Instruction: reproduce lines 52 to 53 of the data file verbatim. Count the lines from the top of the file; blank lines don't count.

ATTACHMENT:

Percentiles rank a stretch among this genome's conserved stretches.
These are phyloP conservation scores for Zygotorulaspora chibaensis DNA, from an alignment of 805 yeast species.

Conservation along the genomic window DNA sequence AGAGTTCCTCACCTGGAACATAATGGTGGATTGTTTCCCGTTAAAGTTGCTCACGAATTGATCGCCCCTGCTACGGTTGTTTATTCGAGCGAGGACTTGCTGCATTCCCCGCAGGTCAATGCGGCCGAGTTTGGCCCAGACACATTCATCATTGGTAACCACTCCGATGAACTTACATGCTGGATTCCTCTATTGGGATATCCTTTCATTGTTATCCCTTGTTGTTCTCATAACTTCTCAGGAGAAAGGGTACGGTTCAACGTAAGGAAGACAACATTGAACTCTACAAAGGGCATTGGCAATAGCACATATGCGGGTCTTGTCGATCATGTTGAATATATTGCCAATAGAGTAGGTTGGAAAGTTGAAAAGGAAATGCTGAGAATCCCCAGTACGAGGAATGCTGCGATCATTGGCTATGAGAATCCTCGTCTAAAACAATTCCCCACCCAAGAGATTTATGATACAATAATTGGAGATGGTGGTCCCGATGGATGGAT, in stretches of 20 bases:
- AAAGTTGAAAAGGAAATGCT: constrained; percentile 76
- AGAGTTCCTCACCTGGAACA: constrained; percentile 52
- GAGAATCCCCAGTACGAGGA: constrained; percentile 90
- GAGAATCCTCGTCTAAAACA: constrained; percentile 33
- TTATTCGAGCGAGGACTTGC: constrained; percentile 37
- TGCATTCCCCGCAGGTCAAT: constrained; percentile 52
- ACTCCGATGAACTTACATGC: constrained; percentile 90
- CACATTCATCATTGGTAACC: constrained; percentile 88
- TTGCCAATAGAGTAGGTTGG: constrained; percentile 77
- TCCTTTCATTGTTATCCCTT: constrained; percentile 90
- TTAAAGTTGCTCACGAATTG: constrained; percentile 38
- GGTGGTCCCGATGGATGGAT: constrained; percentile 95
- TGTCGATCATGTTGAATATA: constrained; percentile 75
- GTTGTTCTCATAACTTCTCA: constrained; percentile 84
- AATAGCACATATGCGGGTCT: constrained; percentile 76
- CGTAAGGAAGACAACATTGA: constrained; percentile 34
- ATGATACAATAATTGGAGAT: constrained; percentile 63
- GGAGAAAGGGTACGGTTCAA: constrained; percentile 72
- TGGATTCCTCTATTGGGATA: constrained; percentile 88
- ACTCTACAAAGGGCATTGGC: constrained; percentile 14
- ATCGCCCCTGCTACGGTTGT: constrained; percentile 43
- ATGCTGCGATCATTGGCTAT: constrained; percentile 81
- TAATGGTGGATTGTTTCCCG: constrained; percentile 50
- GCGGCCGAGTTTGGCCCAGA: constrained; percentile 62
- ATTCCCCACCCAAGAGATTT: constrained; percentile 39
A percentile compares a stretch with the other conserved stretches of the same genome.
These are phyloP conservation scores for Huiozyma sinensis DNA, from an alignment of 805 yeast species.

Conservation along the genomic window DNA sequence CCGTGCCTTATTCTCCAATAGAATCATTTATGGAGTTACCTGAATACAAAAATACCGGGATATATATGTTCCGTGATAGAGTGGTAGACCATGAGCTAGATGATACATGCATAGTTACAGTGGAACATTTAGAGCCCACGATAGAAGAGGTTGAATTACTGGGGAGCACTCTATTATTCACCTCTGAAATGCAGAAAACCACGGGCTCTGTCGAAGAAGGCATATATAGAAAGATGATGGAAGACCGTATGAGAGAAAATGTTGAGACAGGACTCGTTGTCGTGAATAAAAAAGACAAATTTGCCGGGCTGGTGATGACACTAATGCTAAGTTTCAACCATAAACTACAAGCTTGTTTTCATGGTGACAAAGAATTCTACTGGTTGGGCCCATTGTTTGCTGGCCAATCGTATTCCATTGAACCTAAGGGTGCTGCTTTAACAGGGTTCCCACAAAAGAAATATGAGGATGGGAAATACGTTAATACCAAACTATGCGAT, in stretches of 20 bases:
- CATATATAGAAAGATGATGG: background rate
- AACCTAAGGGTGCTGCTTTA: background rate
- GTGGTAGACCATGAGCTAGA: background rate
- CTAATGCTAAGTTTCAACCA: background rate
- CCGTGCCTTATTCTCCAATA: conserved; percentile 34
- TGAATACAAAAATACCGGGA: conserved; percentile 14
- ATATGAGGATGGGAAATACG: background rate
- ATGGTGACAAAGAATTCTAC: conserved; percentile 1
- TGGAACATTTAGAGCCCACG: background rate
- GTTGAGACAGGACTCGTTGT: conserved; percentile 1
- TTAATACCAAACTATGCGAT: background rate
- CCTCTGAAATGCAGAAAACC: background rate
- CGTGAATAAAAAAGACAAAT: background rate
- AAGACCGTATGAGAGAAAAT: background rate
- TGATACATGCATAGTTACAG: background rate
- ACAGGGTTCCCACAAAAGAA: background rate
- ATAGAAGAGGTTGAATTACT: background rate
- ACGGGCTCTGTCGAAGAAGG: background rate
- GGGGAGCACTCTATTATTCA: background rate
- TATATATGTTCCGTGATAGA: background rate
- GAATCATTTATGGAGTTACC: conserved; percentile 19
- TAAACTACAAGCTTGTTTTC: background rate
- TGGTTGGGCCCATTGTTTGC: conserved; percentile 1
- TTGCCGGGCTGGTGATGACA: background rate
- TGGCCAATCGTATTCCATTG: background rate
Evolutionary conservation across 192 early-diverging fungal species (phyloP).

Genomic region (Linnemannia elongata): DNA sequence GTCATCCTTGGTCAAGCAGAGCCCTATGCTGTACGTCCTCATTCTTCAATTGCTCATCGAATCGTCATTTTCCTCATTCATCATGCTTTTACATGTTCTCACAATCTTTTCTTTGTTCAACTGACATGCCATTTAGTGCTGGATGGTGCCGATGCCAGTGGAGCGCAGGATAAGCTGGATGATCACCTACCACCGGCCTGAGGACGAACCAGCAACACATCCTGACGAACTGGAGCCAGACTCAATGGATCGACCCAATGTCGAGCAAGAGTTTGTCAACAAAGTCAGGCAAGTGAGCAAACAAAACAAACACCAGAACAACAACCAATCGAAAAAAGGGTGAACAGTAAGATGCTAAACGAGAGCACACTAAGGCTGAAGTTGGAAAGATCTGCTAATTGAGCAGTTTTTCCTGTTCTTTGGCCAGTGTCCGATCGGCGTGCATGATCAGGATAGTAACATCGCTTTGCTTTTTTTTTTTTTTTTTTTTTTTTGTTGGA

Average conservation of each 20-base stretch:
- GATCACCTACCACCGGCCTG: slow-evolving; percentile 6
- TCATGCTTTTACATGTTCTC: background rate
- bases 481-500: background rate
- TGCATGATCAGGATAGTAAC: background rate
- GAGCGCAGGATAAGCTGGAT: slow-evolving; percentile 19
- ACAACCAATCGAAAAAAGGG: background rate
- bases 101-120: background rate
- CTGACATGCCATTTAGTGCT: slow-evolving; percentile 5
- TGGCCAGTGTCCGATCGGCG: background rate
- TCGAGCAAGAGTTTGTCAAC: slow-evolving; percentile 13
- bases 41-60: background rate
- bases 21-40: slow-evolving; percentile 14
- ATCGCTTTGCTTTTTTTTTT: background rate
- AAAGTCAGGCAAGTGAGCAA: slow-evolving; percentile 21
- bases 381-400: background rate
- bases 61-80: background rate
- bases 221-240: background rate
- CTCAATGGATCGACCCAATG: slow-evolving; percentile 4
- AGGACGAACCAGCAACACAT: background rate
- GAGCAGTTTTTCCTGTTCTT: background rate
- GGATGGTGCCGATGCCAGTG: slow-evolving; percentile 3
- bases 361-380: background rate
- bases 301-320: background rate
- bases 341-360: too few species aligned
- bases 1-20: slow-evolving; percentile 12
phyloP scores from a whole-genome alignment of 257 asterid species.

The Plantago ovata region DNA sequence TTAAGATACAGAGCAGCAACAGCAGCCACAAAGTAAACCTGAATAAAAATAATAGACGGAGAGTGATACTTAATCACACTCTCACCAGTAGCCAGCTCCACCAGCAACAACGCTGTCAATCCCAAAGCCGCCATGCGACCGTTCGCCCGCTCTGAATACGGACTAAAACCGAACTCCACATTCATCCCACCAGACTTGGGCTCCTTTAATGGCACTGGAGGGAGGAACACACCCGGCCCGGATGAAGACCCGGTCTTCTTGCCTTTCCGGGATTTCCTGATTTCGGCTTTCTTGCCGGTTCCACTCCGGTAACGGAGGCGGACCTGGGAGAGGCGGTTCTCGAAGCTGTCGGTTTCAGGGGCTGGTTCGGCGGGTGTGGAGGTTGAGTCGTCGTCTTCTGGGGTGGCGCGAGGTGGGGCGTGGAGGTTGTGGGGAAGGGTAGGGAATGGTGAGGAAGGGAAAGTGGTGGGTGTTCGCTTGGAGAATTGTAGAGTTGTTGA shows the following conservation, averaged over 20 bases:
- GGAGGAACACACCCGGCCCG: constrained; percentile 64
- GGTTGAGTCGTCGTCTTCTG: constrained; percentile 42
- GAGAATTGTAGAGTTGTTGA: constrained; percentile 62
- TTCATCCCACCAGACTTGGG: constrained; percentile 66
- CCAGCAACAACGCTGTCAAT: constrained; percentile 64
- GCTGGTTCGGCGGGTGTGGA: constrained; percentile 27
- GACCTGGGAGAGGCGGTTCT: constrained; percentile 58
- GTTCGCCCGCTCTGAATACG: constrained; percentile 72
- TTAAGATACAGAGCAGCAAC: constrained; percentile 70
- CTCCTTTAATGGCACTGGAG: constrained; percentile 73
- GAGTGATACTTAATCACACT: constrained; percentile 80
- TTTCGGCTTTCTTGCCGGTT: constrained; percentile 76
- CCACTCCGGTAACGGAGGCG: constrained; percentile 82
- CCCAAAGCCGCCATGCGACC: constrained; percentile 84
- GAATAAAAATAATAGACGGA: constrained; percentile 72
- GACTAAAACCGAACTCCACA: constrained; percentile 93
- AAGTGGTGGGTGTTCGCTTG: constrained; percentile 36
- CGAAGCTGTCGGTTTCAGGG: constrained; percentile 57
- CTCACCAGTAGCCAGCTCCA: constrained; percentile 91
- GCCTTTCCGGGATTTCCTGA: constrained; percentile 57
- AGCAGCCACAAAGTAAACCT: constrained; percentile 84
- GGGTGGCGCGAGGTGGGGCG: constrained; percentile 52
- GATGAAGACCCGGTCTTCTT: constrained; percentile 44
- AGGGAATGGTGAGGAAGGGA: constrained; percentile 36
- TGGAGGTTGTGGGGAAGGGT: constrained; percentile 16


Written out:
- GAATCATTTATGGAGTTACC: conserved; percentile 19
- TAAACTACAAGCTTGTTTTC: background rate